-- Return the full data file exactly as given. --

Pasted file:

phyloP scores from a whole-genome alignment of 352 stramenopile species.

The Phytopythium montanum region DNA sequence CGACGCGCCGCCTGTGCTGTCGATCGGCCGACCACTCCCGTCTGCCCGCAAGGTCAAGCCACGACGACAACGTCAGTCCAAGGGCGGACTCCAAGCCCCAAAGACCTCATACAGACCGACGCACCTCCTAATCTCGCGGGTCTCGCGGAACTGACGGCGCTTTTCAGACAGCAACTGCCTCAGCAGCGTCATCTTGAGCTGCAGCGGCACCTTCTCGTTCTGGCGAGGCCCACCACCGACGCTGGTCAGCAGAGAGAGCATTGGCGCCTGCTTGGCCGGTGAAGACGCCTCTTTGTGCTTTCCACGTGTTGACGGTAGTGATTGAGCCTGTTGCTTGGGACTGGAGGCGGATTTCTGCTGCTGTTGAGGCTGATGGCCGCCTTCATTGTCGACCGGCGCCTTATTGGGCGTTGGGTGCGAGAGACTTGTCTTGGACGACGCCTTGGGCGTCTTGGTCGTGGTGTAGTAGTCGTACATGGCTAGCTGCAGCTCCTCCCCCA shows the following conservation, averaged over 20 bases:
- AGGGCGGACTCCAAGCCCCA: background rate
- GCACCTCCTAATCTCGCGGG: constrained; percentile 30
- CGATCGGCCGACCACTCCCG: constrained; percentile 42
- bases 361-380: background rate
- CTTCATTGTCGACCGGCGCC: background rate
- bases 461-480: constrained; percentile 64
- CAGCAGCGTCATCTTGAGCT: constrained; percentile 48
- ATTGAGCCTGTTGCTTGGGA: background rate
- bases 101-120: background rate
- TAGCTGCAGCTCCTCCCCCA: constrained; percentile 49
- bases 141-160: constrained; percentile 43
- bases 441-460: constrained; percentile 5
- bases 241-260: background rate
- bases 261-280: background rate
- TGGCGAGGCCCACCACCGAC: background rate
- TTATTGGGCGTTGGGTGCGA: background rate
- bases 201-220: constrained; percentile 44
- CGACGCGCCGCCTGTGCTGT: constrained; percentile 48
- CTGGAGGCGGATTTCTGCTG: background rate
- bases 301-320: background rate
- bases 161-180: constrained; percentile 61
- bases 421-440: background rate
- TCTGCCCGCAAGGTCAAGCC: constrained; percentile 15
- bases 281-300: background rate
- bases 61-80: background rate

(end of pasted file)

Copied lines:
phyloP scores from a whole-genome alignment of 352 stramenopile species.

The Phytopythium montanum region DNA sequence CGACGCGCCGCCTGTGCTGTCGATCGGCCGACCACTCCCGTCTGCCCGCAAGGTCAAGCCACGACGACAACGTCAGTCCAAGGGCGGACTCCAAGCCCCAAAGACCTCATACAGACCGACGCACCTCCTAATCTCGCGGGTCTCGCGGAACTGACGGCGCTTTTCAGACAGCAACTGCCTCAGCAGCGTCATCTTGAGCTGCAGCGGCACCTTCTCGTTCTGGCGAGGCCCACCACCGACGCTGGTCAGCAGAGAGAGCATTGGCGCCTGCTTGGCCGGTGAAGACGCCTCTTTGTGCTTTCCACGTGTTGACGGTAGTGATTGAGCCTGTTGCTTGGGACTGGAGGCGGATTTCTGCTGCTGTTGAGGCTGATGGCCGCCTTCATTGTCGACCGGCGCCTTATTGGGCGTTGGGTGCGAGAGACTTGTCTTGGACGACGCCTTGGGCGTCTTGGTCGTGGTGTAGTAGTCGTACATGGCTAGCTGCAGCTCCTCCCCCA shows the following conservation, averaged over 20 bases:
- AGGGCGGACTCCAAGCCCCA: background rate
- GCACCTCCTAATCTCGCGGG: constrained; percentile 30
- CGATCGGCCGACCACTCCCG: constrained; percentile 42
- bases 361-380: background rate
- CTTCATTGTCGACCGGCGCC: background rate
- bases 461-480: constrained; percentile 64
- CAGCAGCGTCATCTTGAGCT: constrained; percentile 48
- ATTGAGCCTGTTGCTTGGGA: background rate
- bases 101-120: background rate
- TAGCTGCAGCTCCTCCCCCA: constrained; percentile 49
- bases 141-160: constrained; percentile 43
- bases 441-460: constrained; percentile 5
- bases 241-260: background rate
- bases 261-280: background rate
- TGGCGAGGCCCACCACCGAC: background rate
- TTATTGGGCGTTGGGTGCGA: background rate
- bases 201-220: constrained; percentile 44
- CGACGCGCCGCCTGTGCTGT: constrained; percentile 48
- CTGGAGGCGGATTTCTGCTG: background rate
- bases 301-320: background rate
- bases 161-180: constrained; percentile 61
- bases 421-440: background rate
- TCTGCCCGCAAGGTCAAGCC: constrained; percentile 15
- bases 281-300: background rate
- bases 61-80: background rate